So, what is a user script?  It’s a script which your browser can understand and act on it.  So how is it different from Javascript or vb script? The key difference is, all these client side scripts have to be part of a web application, where as user scripts sit on browser and gets injected into every site (or selected sites)  that you open in a browser. These scripts are loaded before any scripts are loaded on the page and hence the advantage.

These user scripts are specific to browser as they act as extensions to web browser. There are lot of browser extensions out there to manage and create user scripts such as Greasemonkeyfor firefox,  Tampermonkey

In next blog,  we will see how to use Tampermoney to create user scripts and introduce a custom behavior for a web site.

Empty glass on New years?

New Year is round the corner. It is that time of the year where all of us setout goals, make resolutions, define plans to achieve them. I believe setting goals is important as it acts as a guiding post on how our energy, time and efforts are going to put in.

Let me share a simple but a great thought I picked up from a speaker in one of the conferences I attended recently. We are always ambitions. We always focus on the things that we are yet to achieve, fix things that have gone bad, try to find and fill the gaps. In a nutshell, looking glass half empty. I don’t mean glass half empty in a negative way. It is important and required to see glass half empty so we set goals to become better at we do, how we do, both professional and personal level. At the same time, it’s important to look at glass half full.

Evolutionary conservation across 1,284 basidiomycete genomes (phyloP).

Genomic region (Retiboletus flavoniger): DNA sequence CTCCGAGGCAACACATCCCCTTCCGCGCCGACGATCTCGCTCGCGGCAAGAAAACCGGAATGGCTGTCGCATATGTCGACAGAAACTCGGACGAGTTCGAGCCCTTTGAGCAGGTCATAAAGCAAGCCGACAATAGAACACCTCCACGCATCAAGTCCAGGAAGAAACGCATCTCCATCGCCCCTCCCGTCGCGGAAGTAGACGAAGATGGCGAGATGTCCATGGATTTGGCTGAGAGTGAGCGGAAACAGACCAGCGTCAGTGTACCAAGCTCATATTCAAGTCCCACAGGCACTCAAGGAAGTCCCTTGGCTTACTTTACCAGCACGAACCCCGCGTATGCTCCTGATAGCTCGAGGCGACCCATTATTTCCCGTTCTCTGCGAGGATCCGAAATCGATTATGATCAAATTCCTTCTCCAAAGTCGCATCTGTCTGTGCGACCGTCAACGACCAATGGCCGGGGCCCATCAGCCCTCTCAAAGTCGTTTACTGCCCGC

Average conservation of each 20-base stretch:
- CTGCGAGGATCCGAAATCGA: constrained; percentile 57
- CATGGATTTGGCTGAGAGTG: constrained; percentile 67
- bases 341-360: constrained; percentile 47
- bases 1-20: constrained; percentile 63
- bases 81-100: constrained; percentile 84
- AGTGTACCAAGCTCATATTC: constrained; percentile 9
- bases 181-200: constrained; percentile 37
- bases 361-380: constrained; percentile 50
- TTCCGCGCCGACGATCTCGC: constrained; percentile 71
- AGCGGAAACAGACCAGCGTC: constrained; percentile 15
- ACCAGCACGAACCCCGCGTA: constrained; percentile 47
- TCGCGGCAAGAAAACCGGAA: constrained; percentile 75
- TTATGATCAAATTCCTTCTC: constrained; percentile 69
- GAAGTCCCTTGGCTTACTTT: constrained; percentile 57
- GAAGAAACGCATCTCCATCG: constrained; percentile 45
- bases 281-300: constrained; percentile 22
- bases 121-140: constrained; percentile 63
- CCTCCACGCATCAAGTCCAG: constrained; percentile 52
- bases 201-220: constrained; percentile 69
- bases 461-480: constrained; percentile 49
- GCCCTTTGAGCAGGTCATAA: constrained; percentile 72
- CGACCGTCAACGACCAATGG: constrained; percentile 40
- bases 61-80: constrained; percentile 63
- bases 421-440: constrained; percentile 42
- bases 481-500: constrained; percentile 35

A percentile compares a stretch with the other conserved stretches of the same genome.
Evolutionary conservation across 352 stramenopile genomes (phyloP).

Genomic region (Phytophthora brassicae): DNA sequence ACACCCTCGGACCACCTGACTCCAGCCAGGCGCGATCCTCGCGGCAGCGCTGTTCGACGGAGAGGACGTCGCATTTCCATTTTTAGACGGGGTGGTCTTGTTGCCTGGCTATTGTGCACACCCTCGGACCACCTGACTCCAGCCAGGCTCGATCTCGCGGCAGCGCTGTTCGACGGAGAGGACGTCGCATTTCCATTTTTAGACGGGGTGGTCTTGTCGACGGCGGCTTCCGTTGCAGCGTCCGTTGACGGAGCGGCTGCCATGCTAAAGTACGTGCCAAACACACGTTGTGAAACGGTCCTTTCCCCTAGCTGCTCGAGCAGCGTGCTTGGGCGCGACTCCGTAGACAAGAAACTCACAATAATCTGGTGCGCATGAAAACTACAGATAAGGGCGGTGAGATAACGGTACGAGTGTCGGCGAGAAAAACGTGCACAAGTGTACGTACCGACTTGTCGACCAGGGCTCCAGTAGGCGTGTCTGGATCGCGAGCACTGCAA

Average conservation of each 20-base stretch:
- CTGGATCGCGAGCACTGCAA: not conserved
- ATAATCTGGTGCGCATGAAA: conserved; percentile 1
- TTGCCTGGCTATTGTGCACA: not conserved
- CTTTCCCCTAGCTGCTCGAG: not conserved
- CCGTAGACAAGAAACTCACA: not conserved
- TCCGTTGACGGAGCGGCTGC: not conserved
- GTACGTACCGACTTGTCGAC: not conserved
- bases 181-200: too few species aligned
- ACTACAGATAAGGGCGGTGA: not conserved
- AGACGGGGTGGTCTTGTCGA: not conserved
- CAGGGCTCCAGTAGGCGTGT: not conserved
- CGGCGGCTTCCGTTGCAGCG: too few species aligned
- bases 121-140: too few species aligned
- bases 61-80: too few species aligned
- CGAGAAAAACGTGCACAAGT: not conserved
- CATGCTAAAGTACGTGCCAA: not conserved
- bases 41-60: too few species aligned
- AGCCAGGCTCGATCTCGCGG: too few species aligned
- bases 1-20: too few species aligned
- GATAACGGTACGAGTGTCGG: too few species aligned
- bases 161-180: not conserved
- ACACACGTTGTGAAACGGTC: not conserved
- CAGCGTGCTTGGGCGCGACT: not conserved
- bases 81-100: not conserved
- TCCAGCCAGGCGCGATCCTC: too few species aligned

Look back at the year and ask, “What has improved”, “What has changed”, “What I/we did exciting this year”?

I recommend to do this “Yearly Review” with your clients, family and yourself.

We all take success for granted and, forget it and focus on new challenges. Before we set out goals, acknowledge success. See glass half full before figuring out how to fill the other half.

Prove me wrong!

One of the biggest challenges for agile teams or for that matter lot of organizations is fear of conflict. This fear of conflict is a major reason why organizations fail to call right shots. In a survey conducted among US and Europe executives, 85% have acknowledged that they had issues/concerns at work that they were afraid to raise. They were afraid of conflict that would provoke, afraid that it would lead to arguments that they won’t know how to manage and loose.

Arguments are necessary; disagreements are required to drive creative solutions to problems. Well, easier said than done. How can we have these conversations more easily and more often? Organizations culture should reflect and encourage the attitude of questing, willingness to start an argument. Imagine in an agile team, if individuals are hesitant to prove others wrong, it will ultimately do bad to the team.

Developing “Prove me wrong” attitude doesn’t mean that team/organization loses team sprint. In fact, the opposite would happen; there is even more team collaboration, very little room for wrong decisions or judgments. The reason why Phd theses have such a high quality is because they have to pass “Prove me wrong” phase.